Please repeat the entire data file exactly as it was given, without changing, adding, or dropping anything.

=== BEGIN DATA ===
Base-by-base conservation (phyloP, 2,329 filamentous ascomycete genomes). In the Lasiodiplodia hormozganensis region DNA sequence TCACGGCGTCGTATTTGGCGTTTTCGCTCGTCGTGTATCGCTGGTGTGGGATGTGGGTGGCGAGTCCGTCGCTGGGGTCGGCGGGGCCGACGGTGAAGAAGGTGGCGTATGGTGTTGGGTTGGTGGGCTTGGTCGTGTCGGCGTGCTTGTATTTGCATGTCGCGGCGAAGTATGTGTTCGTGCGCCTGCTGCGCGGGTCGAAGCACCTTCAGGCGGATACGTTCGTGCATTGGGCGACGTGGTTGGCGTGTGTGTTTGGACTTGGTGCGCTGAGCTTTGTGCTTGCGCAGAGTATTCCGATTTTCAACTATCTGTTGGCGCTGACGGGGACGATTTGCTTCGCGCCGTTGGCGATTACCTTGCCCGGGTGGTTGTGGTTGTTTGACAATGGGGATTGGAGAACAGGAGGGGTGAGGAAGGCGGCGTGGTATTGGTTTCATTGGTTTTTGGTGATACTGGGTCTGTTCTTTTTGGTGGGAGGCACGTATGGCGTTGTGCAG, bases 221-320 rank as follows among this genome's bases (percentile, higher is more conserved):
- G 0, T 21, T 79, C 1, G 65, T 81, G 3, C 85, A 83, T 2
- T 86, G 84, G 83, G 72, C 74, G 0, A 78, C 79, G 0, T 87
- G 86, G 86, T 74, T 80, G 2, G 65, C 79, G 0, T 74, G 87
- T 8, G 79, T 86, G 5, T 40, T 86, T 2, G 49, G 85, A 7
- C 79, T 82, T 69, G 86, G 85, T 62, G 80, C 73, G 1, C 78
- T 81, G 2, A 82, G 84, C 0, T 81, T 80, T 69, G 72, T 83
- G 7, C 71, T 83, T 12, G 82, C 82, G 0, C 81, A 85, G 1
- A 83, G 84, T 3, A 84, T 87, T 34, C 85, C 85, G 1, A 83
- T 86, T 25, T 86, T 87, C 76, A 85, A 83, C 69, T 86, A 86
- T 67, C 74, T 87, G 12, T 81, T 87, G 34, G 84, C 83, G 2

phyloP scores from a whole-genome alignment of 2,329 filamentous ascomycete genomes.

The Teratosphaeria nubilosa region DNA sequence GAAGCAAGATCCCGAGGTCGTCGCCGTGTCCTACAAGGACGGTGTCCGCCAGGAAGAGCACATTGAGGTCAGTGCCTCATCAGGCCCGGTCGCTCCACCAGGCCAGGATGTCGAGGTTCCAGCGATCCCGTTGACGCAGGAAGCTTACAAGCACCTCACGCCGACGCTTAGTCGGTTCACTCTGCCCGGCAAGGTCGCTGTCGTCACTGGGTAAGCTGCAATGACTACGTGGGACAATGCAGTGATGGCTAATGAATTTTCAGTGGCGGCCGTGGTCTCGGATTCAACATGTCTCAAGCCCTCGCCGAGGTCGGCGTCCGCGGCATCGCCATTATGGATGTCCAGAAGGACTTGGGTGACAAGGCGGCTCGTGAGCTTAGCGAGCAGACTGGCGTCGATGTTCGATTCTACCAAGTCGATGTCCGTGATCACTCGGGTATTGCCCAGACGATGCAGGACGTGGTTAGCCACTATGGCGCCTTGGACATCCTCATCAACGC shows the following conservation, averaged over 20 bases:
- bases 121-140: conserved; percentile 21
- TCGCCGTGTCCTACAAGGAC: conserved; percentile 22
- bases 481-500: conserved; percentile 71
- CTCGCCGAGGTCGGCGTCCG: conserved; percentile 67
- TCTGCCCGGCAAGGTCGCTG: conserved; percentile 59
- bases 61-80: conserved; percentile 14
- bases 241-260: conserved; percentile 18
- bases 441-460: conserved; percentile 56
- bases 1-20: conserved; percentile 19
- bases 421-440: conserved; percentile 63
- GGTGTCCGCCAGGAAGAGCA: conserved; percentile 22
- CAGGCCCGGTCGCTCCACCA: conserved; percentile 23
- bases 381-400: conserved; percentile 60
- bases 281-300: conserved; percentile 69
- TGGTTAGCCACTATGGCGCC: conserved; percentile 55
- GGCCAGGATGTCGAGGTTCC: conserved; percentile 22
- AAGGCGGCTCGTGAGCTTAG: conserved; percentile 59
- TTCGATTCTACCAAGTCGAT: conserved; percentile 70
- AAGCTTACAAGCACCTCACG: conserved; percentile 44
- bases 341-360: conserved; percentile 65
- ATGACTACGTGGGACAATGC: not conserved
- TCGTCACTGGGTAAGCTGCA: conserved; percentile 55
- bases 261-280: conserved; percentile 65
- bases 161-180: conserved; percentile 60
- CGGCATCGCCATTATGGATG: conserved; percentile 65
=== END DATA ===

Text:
Base-by-base conservation (phyloP, 2,329 filamentous ascomycete genomes). In the Lasiodiplodia hormozganensis region DNA sequence TCACGGCGTCGTATTTGGCGTTTTCGCTCGTCGTGTATCGCTGGTGTGGGATGTGGGTGGCGAGTCCGTCGCTGGGGTCGGCGGGGCCGACGGTGAAGAAGGTGGCGTATGGTGTTGGGTTGGTGGGCTTGGTCGTGTCGGCGTGCTTGTATTTGCATGTCGCGGCGAAGTATGTGTTCGTGCGCCTGCTGCGCGGGTCGAAGCACCTTCAGGCGGATACGTTCGTGCATTGGGCGACGTGGTTGGCGTGTGTGTTTGGACTTGGTGCGCTGAGCTTTGTGCTTGCGCAGAGTATTCCGATTTTCAACTATCTGTTGGCGCTGACGGGGACGATTTGCTTCGCGCCGTTGGCGATTACCTTGCCCGGGTGGTTGTGGTTGTTTGACAATGGGGATTGGAGAACAGGAGGGGTGAGGAAGGCGGCGTGGTATTGGTTTCATTGGTTTTTGGTGATACTGGGTCTGTTCTTTTTGGTGGGAGGCACGTATGGCGTTGTGCAG, bases 221-320 rank as follows among this genome's bases (percentile, higher is more conserved):
- G 0, T 21, T 79, C 1, G 65, T 81, G 3, C 85, A 83, T 2
- T 86, G 84, G 83, G 72, C 74, G 0, A 78, C 79, G 0, T 87
- G 86, G 86, T 74, T 80, G 2, G 65, C 79, G 0, T 74, G 87
- T 8, G 79, T 86, G 5, T 40, T 86, T 2, G 49, G 85, A 7
- C 79, T 82, T 69, G 86, G 85, T 62, G 80, C 73, G 1, C 78
- T 81, G 2, A 82, G 84, C 0, T 81, T 80, T 69, G 72, T 83
- G 7, C 71, T 83, T 12, G 82, C 82, G 0, C 81, A 85, G 1
- A 83, G 84, T 3, A 84, T 87, T 34, C 85, C 85, G 1, A 83
- T 86, T 25, T 86, T 87, C 76, A 85, A 83, C 69, T 86, A 86
- T 67, C 74, T 87, G 12, T 81, T 87, G 34, G 84, C 83, G 2

phyloP scores from a whole-genome alignment of 2,329 filamentous ascomycete genomes.

The Teratosphaeria nubilosa region DNA sequence GAAGCAAGATCCCGAGGTCGTCGCCGTGTCCTACAAGGACGGTGTCCGCCAGGAAGAGCACATTGAGGTCAGTGCCTCATCAGGCCCGGTCGCTCCACCAGGCCAGGATGTCGAGGTTCCAGCGATCCCGTTGACGCAGGAAGCTTACAAGCACCTCACGCCGACGCTTAGTCGGTTCACTCTGCCCGGCAAGGTCGCTGTCGTCACTGGGTAAGCTGCAATGACTACGTGGGACAATGCAGTGATGGCTAATGAATTTTCAGTGGCGGCCGTGGTCTCGGATTCAACATGTCTCAAGCCCTCGCCGAGGTCGGCGTCCGCGGCATCGCCATTATGGATGTCCAGAAGGACTTGGGTGACAAGGCGGCTCGTGAGCTTAGCGAGCAGACTGGCGTCGATGTTCGATTCTACCAAGTCGATGTCCGTGATCACTCGGGTATTGCCCAGACGATGCAGGACGTGGTTAGCCACTATGGCGCCTTGGACATCCTCATCAACGC shows the following conservation, averaged over 20 bases:
- bases 121-140: conserved; percentile 21
- TCGCCGTGTCCTACAAGGAC: conserved; percentile 22
- bases 481-500: conserved; percentile 71
- CTCGCCGAGGTCGGCGTCCG: conserved; percentile 67
- TCTGCCCGGCAAGGTCGCTG: conserved; percentile 59
- bases 61-80: conserved; percentile 14
- bases 241-260: conserved; percentile 18
- bases 441-460: conserved; percentile 56
- bases 1-20: conserved; percentile 19
- bases 421-440: conserved; percentile 63
- GGTGTCCGCCAGGAAGAGCA: conserved; percentile 22
- CAGGCCCGGTCGCTCCACCA: conserved; percentile 23
- bases 381-400: conserved; percentile 60
- bases 281-300: conserved; percentile 69
- TGGTTAGCCACTATGGCGCC: conserved; percentile 55
- GGCCAGGATGTCGAGGTTCC: conserved; percentile 22
- AAGGCGGCTCGTGAGCTTAG: conserved; percentile 59
- TTCGATTCTACCAAGTCGAT: conserved; percentile 70
- AAGCTTACAAGCACCTCACG: conserved; percentile 44
- bases 341-360: conserved; percentile 65
- ATGACTACGTGGGACAATGC: not conserved
- TCGTCACTGGGTAAGCTGCA: conserved; percentile 55
- bases 261-280: conserved; percentile 65
- bases 161-180: conserved; percentile 60
- CGGCATCGCCATTATGGATG: conserved; percentile 65